Artmaster Shirow Di Rosso Discusses “The Cynja”
The Children’s Book Review | June 9, 2014
Shirow Di Rosso is the Artmaster behind the new comic-book-style picture book series about malicious cyber attacks, The Cynja. After years of working as an IT engineer, he’s now bringing cyberspace to life through drawing. Shirow lives near Brussels, Belgium with his awesome wife and two cynja daughters Sakura and Hinata. He makes sure to fuel the flames of his firewall on a regular basis.
Shirow Di Rosso: In 2013, after 14 years working as an IT engineer, I decided it was time to pursue my dream of being an illustrator. Within a few weeks of making the leap I got an email from Chase, one of the authors, asking whether I’d be interested in working on a children’s book about cybersecurity. The way he told me the story was going to unfold—Cyber Ninjas battling to save the Internet from a host of fiendish enemies controlled by the Botmaster–hooked me instantly. This was a world I knew, and I was being given a chance to visualize it in a way that had never been done before.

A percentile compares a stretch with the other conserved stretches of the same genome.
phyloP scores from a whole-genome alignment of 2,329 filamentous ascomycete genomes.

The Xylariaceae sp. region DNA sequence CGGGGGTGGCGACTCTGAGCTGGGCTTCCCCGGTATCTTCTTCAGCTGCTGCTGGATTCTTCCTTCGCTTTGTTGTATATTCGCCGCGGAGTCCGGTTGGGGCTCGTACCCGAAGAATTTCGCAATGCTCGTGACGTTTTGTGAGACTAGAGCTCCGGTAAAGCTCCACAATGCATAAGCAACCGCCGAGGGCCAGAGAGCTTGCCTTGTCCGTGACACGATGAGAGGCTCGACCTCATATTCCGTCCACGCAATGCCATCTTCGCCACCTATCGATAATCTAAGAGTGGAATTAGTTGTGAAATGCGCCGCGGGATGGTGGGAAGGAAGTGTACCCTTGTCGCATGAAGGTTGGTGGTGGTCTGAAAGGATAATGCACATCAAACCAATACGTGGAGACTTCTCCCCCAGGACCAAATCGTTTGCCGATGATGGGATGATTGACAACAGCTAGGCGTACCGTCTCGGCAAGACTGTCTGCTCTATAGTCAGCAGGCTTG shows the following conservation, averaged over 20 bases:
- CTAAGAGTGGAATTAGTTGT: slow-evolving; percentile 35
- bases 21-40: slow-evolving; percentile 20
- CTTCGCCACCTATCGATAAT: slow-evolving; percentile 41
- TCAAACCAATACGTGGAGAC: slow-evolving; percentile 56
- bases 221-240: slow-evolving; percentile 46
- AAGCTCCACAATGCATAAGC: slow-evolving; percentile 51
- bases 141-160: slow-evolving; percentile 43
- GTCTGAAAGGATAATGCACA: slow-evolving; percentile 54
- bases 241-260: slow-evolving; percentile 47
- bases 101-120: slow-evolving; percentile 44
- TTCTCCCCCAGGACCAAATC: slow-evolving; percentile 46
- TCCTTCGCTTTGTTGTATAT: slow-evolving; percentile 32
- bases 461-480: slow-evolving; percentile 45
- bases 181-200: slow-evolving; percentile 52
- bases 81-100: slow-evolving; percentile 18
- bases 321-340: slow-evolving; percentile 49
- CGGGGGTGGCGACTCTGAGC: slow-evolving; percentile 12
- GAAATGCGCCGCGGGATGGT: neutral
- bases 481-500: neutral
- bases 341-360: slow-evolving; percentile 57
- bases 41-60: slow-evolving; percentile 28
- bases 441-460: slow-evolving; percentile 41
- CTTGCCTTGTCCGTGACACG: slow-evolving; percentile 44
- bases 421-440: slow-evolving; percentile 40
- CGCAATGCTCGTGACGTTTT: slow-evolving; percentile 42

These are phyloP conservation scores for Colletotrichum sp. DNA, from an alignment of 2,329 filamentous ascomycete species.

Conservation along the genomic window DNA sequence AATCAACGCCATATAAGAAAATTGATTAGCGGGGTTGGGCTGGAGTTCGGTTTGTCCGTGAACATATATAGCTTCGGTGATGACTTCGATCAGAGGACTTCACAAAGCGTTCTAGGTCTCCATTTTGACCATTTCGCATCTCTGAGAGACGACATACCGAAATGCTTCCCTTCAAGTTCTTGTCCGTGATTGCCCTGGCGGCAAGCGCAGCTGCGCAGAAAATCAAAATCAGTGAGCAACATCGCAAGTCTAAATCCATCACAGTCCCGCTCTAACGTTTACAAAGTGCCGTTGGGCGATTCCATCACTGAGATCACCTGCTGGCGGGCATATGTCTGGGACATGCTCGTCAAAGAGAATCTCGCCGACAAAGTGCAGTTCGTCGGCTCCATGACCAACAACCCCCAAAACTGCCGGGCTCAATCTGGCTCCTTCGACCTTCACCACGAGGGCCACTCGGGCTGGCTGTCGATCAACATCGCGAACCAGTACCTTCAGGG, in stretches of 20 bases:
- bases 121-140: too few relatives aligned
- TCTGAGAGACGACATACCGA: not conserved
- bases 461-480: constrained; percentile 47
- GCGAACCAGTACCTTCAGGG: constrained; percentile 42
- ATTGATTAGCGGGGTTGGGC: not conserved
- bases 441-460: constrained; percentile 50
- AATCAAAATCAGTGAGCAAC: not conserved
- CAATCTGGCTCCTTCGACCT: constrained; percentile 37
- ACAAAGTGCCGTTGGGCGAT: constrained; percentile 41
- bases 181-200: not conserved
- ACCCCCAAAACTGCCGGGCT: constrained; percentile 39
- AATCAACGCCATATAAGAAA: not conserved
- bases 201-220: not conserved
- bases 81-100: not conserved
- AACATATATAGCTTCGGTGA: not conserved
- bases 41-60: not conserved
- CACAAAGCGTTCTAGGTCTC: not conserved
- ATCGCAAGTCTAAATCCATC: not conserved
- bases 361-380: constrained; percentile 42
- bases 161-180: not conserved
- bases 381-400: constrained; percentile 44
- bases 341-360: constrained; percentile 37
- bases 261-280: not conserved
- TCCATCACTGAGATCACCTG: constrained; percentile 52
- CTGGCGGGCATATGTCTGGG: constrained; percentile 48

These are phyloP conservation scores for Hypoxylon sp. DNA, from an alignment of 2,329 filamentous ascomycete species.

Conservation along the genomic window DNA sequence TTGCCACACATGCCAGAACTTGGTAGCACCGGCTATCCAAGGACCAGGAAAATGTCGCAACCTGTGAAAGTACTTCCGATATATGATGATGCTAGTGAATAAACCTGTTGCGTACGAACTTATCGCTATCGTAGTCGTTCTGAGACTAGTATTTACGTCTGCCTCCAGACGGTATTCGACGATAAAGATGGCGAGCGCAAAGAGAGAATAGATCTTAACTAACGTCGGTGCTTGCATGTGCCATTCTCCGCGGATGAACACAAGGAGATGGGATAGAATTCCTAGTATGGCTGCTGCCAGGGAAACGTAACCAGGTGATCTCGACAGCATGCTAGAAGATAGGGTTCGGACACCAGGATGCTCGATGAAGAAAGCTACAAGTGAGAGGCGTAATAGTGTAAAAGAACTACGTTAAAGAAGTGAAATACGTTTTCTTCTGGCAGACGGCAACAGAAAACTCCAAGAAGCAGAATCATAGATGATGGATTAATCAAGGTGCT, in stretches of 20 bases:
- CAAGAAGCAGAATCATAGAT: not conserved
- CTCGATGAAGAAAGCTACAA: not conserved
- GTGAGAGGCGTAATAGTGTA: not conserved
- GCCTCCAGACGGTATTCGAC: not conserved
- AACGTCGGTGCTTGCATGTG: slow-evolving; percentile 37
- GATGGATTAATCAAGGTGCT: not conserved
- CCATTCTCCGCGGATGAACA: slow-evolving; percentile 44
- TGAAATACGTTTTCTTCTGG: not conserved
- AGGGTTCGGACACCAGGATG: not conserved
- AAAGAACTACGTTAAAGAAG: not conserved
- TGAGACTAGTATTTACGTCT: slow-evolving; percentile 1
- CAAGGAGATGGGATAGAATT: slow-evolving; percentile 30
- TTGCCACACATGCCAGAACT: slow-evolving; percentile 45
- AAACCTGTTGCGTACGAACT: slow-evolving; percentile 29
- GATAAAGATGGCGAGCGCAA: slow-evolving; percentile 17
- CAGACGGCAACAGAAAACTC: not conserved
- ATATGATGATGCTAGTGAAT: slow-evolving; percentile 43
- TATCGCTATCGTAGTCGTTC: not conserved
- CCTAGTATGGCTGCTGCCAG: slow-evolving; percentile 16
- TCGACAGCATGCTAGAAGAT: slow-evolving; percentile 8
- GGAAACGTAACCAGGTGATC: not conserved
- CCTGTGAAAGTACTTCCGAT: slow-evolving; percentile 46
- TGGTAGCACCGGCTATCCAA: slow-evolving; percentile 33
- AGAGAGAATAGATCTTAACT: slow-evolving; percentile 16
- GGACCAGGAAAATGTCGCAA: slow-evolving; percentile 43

BS: What mediums did you use to create the artwork in The Cynja? Is everything digitally created?
SDR: I sketch, ink, color and do all the layouts on a large computer screen, mostly using Photoshop. It might surprise people, but I don’t have any formal training in art—I’m self-taught, all through tutorials I found on the Internet! It’s kind of appropriate, don’t you think? A virtually trained artist illustrating a virtual world!
BS: Is there a particular illustration or moment in the book that you would consider your favorite?
SDR: At team Cynja, we have a running joke about dragons being “old-school” bad guys, and that the job prospects for dragon slayers are zero compared to tech savvy cyber ninjas. But I love dragons. The scene where the Cynsei—the Obi Wan Kenobi of Cynjas—recalls fighting a dragon in Feudal Japan was a delight to draw. To be honest, it gave me goosebumps.
BS: What is your creative process? Did you work from the beginning of the story to the end?